Health Impacts of Gas Stoves

Millions of Americans are now learning that gas stoves release several hazardous pollutants that can contribute to respiratory and other health problems. Building on decades of related research, RMI's peer-reviewed study showed that nearly 13 percent of childhood asthma cases in the United States are associated with gas stove usage — a risk similar to secondhand smoke. Cited by countless media outlets, the study sparked a nationwide discussion.

RMI is committed to analyzing and addressing the health and climate impacts of gas stoves and promoting safe, healthy, and energy efficient cooking alternatives that are climate-aligned and energy efficient. Below, access the peer-reviewed research at the center of the national conversation, find our latest perspectives, and learn more about the health, climate, and financial benefits of home and building electrification.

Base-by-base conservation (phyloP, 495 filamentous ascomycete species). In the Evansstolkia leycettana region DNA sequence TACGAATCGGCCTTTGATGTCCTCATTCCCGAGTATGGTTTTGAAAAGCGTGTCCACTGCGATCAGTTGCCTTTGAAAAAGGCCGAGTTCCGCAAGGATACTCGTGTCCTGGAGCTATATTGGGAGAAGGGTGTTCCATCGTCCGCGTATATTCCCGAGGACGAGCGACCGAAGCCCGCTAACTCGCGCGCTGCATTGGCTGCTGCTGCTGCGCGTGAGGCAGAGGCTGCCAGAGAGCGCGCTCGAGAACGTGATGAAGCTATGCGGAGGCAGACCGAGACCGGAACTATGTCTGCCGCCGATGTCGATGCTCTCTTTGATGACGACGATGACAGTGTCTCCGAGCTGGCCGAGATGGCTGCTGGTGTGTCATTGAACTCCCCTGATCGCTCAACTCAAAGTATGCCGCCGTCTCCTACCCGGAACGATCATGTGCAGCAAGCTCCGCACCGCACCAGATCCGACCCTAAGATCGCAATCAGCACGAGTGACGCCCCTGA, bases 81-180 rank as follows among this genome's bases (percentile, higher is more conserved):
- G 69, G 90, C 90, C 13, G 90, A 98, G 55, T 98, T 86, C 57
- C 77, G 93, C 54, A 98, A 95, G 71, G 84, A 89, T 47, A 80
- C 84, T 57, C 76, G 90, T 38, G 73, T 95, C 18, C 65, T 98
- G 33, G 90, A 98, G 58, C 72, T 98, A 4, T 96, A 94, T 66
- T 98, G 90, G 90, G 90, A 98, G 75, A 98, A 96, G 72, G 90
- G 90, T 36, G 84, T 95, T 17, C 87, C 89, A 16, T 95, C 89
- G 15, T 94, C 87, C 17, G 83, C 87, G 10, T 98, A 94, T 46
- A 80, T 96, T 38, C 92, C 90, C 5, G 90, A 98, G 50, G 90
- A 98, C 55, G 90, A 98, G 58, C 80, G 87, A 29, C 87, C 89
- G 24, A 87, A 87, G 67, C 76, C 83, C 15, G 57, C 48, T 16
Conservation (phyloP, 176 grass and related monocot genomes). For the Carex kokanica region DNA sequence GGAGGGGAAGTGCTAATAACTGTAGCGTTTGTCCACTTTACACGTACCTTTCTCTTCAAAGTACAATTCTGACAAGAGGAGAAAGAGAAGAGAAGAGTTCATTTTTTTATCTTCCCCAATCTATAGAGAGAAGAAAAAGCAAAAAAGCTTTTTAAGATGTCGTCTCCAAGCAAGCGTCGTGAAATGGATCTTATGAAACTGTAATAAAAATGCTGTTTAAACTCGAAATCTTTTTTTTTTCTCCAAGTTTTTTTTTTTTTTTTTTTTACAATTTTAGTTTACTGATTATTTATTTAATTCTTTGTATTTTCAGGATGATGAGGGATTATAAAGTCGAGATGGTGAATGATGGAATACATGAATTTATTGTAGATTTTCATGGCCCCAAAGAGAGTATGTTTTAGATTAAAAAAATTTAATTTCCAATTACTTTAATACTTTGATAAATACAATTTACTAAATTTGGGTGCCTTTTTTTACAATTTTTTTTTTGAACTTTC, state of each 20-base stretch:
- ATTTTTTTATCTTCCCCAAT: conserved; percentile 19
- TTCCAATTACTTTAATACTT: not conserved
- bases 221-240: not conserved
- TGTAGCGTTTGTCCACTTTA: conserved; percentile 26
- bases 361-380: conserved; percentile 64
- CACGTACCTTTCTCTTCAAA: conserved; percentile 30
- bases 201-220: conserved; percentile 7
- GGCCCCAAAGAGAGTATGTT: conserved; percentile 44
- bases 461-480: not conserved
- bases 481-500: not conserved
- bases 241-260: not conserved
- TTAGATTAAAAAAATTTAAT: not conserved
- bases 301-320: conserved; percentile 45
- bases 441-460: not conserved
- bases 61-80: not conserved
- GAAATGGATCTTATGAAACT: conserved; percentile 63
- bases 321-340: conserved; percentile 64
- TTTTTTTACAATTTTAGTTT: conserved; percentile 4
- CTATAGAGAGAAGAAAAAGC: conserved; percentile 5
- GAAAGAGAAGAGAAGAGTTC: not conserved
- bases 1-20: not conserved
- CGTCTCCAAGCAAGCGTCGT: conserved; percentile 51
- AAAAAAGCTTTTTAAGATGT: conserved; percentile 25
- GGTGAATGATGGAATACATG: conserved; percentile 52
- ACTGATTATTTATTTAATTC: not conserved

“We knew gas stoves were bad. But how bad? For childhood asthma, exposure to gas stove pollution is similar to being exposed to secondhand smoke. Nationally, over 12% of childhood ashthma is linked with gas stove pollution. The good news? The risk is preventable and can be mitigated with electric stoves."

Brady Seals

Manager, RMI Builidings

"A lot of studies have measured indoor concentrations of NO2 when gas stoves are in operation, and many have found that those concentrations could exceed the one-hour NO2 limit EPA has established for outdoors. It shouldn’t matter if it’s outdoors or indoors, it’s the same exposure. So from that angle, it’s pretty clear that gas stoves are a problem."

Dr. Robert Dubrow

Yale School of Public Health